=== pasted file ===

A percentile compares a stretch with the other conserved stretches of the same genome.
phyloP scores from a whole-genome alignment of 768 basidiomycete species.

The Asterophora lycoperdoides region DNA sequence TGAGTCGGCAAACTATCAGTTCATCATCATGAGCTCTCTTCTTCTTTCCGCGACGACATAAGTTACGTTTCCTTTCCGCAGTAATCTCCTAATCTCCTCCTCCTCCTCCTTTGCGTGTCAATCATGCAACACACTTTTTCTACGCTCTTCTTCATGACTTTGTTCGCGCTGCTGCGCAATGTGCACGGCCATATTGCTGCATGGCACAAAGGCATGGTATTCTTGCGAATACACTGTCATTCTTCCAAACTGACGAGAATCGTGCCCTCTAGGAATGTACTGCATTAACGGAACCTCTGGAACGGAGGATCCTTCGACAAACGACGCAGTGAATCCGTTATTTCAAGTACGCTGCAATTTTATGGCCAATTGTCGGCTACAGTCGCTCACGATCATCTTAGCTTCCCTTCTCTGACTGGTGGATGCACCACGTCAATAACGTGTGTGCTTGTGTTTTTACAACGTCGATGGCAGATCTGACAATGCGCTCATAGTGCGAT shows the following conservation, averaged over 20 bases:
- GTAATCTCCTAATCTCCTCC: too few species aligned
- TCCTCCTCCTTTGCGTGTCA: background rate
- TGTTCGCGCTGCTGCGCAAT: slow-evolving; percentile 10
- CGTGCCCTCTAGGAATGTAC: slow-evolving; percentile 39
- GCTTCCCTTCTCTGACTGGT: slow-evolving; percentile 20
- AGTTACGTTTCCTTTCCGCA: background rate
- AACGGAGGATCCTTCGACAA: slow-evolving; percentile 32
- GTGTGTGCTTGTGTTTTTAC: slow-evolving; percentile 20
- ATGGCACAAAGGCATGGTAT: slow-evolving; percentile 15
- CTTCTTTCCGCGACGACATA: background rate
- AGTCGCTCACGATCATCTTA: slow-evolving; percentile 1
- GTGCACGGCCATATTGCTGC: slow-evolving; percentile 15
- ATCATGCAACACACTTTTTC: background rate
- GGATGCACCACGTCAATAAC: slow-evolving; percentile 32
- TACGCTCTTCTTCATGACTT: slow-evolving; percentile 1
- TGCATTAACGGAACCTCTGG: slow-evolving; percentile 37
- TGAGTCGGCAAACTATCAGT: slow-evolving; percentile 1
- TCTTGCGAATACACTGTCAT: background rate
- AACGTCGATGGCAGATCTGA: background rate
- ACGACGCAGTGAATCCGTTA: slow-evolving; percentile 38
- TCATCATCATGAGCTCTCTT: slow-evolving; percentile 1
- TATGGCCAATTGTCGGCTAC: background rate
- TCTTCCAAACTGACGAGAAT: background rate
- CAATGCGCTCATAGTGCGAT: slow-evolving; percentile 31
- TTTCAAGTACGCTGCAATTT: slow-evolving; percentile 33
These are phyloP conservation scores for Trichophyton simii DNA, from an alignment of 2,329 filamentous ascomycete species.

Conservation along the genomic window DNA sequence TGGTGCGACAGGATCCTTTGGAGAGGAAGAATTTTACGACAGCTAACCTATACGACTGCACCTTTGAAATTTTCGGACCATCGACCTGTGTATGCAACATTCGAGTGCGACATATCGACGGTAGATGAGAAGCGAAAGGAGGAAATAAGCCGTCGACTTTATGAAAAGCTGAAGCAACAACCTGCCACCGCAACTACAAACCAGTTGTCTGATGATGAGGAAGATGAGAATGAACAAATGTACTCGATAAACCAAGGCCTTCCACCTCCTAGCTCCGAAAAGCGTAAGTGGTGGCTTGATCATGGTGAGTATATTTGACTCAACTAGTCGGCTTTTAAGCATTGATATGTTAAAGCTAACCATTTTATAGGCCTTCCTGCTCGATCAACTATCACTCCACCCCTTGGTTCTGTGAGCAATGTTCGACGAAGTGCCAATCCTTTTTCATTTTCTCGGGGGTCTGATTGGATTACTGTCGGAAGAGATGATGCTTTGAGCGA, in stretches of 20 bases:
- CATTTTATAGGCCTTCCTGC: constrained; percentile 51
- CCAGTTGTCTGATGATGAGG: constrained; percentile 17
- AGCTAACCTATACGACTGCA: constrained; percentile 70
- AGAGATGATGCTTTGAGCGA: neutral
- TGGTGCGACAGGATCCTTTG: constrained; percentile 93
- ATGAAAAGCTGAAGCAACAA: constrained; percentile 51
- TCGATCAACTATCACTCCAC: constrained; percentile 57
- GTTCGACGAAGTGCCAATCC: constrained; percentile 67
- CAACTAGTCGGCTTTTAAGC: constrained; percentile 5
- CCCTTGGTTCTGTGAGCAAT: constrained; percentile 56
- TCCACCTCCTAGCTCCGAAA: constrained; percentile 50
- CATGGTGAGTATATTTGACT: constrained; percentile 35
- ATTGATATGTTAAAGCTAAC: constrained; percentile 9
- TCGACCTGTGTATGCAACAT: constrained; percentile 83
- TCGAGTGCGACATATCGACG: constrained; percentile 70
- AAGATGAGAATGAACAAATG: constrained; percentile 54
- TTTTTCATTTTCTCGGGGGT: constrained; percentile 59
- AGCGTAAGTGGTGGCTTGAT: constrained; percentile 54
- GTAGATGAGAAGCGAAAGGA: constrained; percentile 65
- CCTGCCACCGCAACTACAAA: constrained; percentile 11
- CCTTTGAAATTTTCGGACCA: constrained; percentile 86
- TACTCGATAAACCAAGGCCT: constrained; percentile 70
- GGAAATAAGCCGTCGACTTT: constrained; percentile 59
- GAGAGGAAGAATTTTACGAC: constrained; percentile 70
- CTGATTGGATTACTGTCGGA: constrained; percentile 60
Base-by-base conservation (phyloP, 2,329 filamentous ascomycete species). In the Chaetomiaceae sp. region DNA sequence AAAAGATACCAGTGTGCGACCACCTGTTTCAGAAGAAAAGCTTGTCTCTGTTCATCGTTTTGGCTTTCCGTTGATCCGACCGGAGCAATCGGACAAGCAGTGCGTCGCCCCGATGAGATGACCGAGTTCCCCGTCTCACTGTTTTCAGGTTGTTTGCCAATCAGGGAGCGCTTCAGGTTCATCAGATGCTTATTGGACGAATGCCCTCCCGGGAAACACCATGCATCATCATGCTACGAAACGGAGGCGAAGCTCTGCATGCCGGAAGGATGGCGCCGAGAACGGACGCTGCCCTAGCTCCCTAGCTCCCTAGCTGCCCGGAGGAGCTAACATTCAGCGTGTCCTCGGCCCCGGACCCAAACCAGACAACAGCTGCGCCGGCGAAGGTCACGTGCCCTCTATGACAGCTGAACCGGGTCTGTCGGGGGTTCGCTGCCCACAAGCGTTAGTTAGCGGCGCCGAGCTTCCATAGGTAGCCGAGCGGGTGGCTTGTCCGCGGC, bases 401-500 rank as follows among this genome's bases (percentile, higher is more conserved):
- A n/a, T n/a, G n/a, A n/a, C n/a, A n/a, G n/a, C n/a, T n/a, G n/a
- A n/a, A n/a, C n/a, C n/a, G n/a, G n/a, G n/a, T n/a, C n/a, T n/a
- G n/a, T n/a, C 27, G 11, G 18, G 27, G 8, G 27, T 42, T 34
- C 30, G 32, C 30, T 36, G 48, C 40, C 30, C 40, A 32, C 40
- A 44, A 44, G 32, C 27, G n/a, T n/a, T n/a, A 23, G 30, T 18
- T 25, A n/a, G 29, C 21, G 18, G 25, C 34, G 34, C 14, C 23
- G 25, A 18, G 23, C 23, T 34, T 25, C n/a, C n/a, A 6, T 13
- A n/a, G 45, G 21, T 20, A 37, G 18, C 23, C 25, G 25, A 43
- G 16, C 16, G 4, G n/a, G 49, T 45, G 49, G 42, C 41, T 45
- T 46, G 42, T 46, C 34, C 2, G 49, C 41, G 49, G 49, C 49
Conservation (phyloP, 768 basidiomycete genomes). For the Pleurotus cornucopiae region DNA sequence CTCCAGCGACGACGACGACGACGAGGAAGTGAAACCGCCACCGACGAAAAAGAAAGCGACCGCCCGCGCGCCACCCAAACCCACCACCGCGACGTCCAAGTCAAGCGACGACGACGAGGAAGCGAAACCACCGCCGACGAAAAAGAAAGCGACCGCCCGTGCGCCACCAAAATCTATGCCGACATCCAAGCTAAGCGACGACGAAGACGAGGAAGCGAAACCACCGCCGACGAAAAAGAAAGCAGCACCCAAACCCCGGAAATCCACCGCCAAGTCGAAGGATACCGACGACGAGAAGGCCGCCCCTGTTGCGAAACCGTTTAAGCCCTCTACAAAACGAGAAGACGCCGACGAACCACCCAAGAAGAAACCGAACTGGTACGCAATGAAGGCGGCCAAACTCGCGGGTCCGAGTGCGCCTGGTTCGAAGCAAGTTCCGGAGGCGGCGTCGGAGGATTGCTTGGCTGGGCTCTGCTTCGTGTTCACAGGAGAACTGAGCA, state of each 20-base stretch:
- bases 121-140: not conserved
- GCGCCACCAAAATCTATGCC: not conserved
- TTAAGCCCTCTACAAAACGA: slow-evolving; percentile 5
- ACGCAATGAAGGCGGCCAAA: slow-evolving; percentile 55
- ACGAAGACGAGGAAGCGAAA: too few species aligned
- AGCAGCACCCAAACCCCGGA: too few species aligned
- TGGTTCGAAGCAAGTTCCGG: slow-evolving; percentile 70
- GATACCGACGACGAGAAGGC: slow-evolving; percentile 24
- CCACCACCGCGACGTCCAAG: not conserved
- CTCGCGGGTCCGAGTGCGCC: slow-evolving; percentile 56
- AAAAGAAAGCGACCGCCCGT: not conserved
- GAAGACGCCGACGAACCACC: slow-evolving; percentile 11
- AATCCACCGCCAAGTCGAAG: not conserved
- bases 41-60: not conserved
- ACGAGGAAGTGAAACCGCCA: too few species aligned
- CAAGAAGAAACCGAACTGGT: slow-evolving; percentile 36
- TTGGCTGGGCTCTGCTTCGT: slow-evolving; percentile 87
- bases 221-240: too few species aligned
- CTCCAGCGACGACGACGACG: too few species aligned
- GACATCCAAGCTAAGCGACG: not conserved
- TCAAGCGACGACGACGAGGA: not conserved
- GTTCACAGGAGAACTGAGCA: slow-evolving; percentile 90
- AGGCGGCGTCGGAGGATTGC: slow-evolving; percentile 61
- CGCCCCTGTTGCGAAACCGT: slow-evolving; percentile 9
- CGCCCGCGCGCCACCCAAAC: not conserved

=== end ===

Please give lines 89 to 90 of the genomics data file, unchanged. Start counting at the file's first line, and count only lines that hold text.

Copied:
- GTTCACAGGAGAACTGAGCA: slow-evolving; percentile 90
- AGGCGGCGTCGGAGGATTGC: slow-evolving; percentile 61